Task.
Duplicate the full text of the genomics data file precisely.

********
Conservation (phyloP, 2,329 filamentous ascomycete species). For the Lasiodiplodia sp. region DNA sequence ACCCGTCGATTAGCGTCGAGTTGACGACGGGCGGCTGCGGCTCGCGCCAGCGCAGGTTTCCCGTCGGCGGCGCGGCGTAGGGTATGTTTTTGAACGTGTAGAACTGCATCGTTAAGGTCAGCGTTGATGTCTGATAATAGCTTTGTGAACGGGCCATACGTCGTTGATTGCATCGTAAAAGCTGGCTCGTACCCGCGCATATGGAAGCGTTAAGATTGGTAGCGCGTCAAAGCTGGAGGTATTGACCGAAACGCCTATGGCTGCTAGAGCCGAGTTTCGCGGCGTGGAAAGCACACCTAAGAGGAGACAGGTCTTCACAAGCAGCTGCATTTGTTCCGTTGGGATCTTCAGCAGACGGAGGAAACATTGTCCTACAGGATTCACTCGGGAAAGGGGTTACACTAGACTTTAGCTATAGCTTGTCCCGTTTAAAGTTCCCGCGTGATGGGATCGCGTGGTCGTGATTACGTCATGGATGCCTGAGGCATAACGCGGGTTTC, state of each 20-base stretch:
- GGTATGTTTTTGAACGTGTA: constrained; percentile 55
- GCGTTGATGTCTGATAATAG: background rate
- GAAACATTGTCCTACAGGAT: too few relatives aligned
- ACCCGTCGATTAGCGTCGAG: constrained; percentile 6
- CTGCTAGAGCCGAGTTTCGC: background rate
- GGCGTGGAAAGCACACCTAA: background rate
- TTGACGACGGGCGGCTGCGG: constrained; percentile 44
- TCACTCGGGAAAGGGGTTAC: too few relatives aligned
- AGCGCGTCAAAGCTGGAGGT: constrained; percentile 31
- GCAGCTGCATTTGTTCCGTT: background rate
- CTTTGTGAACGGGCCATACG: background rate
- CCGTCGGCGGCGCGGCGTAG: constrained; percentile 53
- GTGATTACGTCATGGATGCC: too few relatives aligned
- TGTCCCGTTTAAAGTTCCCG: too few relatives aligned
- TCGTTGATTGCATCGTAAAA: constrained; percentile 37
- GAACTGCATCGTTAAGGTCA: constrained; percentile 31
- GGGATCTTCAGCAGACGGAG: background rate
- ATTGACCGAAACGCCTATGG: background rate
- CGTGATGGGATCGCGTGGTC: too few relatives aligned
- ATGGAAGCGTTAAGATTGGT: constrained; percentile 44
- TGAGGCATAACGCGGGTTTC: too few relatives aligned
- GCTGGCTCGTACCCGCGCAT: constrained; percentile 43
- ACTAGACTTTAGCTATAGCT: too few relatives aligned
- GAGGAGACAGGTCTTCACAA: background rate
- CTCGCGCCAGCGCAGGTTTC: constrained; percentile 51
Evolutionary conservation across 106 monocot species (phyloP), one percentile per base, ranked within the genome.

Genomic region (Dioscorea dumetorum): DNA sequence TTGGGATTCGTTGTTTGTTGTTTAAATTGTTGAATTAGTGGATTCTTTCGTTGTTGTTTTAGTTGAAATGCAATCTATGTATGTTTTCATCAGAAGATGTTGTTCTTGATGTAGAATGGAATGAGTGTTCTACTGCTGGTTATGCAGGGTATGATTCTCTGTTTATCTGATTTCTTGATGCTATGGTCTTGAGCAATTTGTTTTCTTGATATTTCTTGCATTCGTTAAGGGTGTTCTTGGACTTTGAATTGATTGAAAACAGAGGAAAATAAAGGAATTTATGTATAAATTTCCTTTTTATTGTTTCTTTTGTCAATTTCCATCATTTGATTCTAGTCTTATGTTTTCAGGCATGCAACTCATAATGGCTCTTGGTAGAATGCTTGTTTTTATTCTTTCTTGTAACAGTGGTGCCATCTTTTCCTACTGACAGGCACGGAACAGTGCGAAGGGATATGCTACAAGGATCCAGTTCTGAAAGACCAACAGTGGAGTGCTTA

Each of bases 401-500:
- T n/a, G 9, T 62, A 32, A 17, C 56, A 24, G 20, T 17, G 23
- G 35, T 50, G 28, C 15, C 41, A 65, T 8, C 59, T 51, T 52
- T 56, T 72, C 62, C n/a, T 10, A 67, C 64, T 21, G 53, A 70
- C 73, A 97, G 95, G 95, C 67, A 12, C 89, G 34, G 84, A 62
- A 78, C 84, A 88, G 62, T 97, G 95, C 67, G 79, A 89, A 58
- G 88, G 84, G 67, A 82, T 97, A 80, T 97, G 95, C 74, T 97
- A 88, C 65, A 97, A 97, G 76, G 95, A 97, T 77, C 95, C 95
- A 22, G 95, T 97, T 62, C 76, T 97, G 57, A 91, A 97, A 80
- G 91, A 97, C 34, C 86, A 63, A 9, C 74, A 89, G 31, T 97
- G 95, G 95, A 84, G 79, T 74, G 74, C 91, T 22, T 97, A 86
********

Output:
Conservation (phyloP, 2,329 filamentous ascomycete species). For the Lasiodiplodia sp. region DNA sequence ACCCGTCGATTAGCGTCGAGTTGACGACGGGCGGCTGCGGCTCGCGCCAGCGCAGGTTTCCCGTCGGCGGCGCGGCGTAGGGTATGTTTTTGAACGTGTAGAACTGCATCGTTAAGGTCAGCGTTGATGTCTGATAATAGCTTTGTGAACGGGCCATACGTCGTTGATTGCATCGTAAAAGCTGGCTCGTACCCGCGCATATGGAAGCGTTAAGATTGGTAGCGCGTCAAAGCTGGAGGTATTGACCGAAACGCCTATGGCTGCTAGAGCCGAGTTTCGCGGCGTGGAAAGCACACCTAAGAGGAGACAGGTCTTCACAAGCAGCTGCATTTGTTCCGTTGGGATCTTCAGCAGACGGAGGAAACATTGTCCTACAGGATTCACTCGGGAAAGGGGTTACACTAGACTTTAGCTATAGCTTGTCCCGTTTAAAGTTCCCGCGTGATGGGATCGCGTGGTCGTGATTACGTCATGGATGCCTGAGGCATAACGCGGGTTTC, state of each 20-base stretch:
- GGTATGTTTTTGAACGTGTA: constrained; percentile 55
- GCGTTGATGTCTGATAATAG: background rate
- GAAACATTGTCCTACAGGAT: too few relatives aligned
- ACCCGTCGATTAGCGTCGAG: constrained; percentile 6
- CTGCTAGAGCCGAGTTTCGC: background rate
- GGCGTGGAAAGCACACCTAA: background rate
- TTGACGACGGGCGGCTGCGG: constrained; percentile 44
- TCACTCGGGAAAGGGGTTAC: too few relatives aligned
- AGCGCGTCAAAGCTGGAGGT: constrained; percentile 31
- GCAGCTGCATTTGTTCCGTT: background rate
- CTTTGTGAACGGGCCATACG: background rate
- CCGTCGGCGGCGCGGCGTAG: constrained; percentile 53
- GTGATTACGTCATGGATGCC: too few relatives aligned
- TGTCCCGTTTAAAGTTCCCG: too few relatives aligned
- TCGTTGATTGCATCGTAAAA: constrained; percentile 37
- GAACTGCATCGTTAAGGTCA: constrained; percentile 31
- GGGATCTTCAGCAGACGGAG: background rate
- ATTGACCGAAACGCCTATGG: background rate
- CGTGATGGGATCGCGTGGTC: too few relatives aligned
- ATGGAAGCGTTAAGATTGGT: constrained; percentile 44
- TGAGGCATAACGCGGGTTTC: too few relatives aligned
- GCTGGCTCGTACCCGCGCAT: constrained; percentile 43
- ACTAGACTTTAGCTATAGCT: too few relatives aligned
- GAGGAGACAGGTCTTCACAA: background rate
- CTCGCGCCAGCGCAGGTTTC: constrained; percentile 51
Evolutionary conservation across 106 monocot species (phyloP), one percentile per base, ranked within the genome.

Genomic region (Dioscorea dumetorum): DNA sequence TTGGGATTCGTTGTTTGTTGTTTAAATTGTTGAATTAGTGGATTCTTTCGTTGTTGTTTTAGTTGAAATGCAATCTATGTATGTTTTCATCAGAAGATGTTGTTCTTGATGTAGAATGGAATGAGTGTTCTACTGCTGGTTATGCAGGGTATGATTCTCTGTTTATCTGATTTCTTGATGCTATGGTCTTGAGCAATTTGTTTTCTTGATATTTCTTGCATTCGTTAAGGGTGTTCTTGGACTTTGAATTGATTGAAAACAGAGGAAAATAAAGGAATTTATGTATAAATTTCCTTTTTATTGTTTCTTTTGTCAATTTCCATCATTTGATTCTAGTCTTATGTTTTCAGGCATGCAACTCATAATGGCTCTTGGTAGAATGCTTGTTTTTATTCTTTCTTGTAACAGTGGTGCCATCTTTTCCTACTGACAGGCACGGAACAGTGCGAAGGGATATGCTACAAGGATCCAGTTCTGAAAGACCAACAGTGGAGTGCTTA

Each of bases 401-500:
- T n/a, G 9, T 62, A 32, A 17, C 56, A 24, G 20, T 17, G 23
- G 35, T 50, G 28, C 15, C 41, A 65, T 8, C 59, T 51, T 52
- T 56, T 72, C 62, C n/a, T 10, A 67, C 64, T 21, G 53, A 70
- C 73, A 97, G 95, G 95, C 67, A 12, C 89, G 34, G 84, A 62
- A 78, C 84, A 88, G 62, T 97, G 95, C 67, G 79, A 89, A 58
- G 88, G 84, G 67, A 82, T 97, A 80, T 97, G 95, C 74, T 97
- A 88, C 65, A 97, A 97, G 76, G 95, A 97, T 77, C 95, C 95
- A 22, G 95, T 97, T 62, C 76, T 97, G 57, A 91, A 97, A 80
- G 91, A 97, C 34, C 86, A 63, A 9, C 74, A 89, G 31, T 97
- G 95, G 95, A 84, G 79, T 74, G 74, C 91, T 22, T 97, A 86